Two hundred Israelis recently came to view an art exhibit at our Moishe Rosen Center in Tel Aviv. Most did not know Yeshua—and nearly all had a gospel interaction with our Jews for Jesus staff!*
What amazing opportunities to share the good news God is giving our team in Israel these days! The recent gallery event was part of a series of Jews for Jesus projects in which art plays a part in reaching out to people, and especially Jewish people. It was also a way to interact with many more Jewish people at once than is usual.
Most of our evangelism is carried out on a one-to-one basis. So when events like the recent gallery at the Rosen Center allow us to share with larger groups of people, these are very special times indeed. But even when our space is filled to capacity, as with the above-mentioned event, it’s still but a fraction of the multitudes we are called to reach.
I enjoy the thrill of being with a crowd. The excitement, the energy crowds generate at a sporting event or a concert can be exhilarating. At the same time, crowds can be intimidating and challenging to relate to, especially when it comes to ministry. It’s easier to care for and relate to individuals.
No doubt in this age of globalization and information overload, it’s easy to get overwhelmed just thinking about the tremendous needs beyond those in our own backyard. And unfortunately, it’s easy to view the masses of people outside one’s own particular neighborhood as an amorphous crowd—their needs can seem abstract or impersonal. But I get concerned when I see trends in some church missions that emphasize local ministries to the exclusion of the wider community of people around the world. I believe God wants us to care for people locally and globally, and that we should avoid an either/or mindset when it comes to missions.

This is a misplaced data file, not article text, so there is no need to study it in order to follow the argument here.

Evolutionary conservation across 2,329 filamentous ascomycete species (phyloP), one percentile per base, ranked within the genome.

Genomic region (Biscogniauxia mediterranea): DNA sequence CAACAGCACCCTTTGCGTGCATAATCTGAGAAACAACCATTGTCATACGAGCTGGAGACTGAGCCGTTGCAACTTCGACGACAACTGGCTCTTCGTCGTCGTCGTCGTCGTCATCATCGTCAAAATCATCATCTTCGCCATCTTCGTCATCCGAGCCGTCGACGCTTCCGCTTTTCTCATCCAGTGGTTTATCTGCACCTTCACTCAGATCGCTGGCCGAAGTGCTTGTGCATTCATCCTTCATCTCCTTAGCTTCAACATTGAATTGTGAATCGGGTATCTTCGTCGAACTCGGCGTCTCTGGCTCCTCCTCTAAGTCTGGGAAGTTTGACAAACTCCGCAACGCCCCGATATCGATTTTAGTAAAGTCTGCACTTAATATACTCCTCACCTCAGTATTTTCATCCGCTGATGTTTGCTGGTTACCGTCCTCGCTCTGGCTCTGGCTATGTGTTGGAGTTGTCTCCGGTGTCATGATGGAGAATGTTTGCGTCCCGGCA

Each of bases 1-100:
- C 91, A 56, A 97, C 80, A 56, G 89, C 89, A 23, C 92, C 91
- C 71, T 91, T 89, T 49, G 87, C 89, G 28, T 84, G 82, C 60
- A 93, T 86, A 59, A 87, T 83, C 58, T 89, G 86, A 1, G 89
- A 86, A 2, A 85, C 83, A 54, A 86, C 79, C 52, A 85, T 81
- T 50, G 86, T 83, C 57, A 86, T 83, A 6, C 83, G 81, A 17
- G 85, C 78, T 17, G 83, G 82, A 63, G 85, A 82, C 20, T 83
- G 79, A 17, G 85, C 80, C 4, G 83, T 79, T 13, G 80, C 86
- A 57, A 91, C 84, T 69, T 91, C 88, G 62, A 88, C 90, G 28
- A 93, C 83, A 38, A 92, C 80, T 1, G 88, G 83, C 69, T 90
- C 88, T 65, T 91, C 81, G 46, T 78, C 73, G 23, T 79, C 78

Messiah Jesus showed great care for individuals. Think of Nicodemus, who came to Jesus at night, or His encounter with the woman at the well. Some of His most dramatic and powerful ministry was one-on-one, and the pathos of those personal encounters is captivating. Yet our Savior was just as constant in ministering in depth to multitudes as He was when intimately caring for individuals. Think of the Sermon on the Mount, or the feeding of the 5,000.
I believe Yeshua (Jesus) wants us to care for multitudes the way He does: “But when He saw the multitudes, He was moved with compassion for them, because they were weary and scattered, like sheep having no shepherd” (Matthew 9:36). This is one of 27 different references to the multitudes found in Matthew’s gospel, and it reminds us of the expansiveness of God’s love for His lost creation.
Jesus is our example. I find His compassion for the multitudes as well as for individuals instructive for our mission strategy. That’s why I’m excited to share a couple of things that are happening right now in Jews for Jesus.
First, we commissioned one of our Jews for Jesus founders, Steffi Geiser Rubin, to paint twenty original works of art depicting stories from the Gospel of Matthew.
The Gospel of Matthew is considered by many to be the “most Jewish” of the four gospels. Matthew’s eyewitness account of Jesus’ ministry, as well as the way he documented the fulfillment of so many Messianic prophecies, underscores the continuity of God’s inspired Word. Almost every chapter of Matthew refers to the Hebrew Scriptures.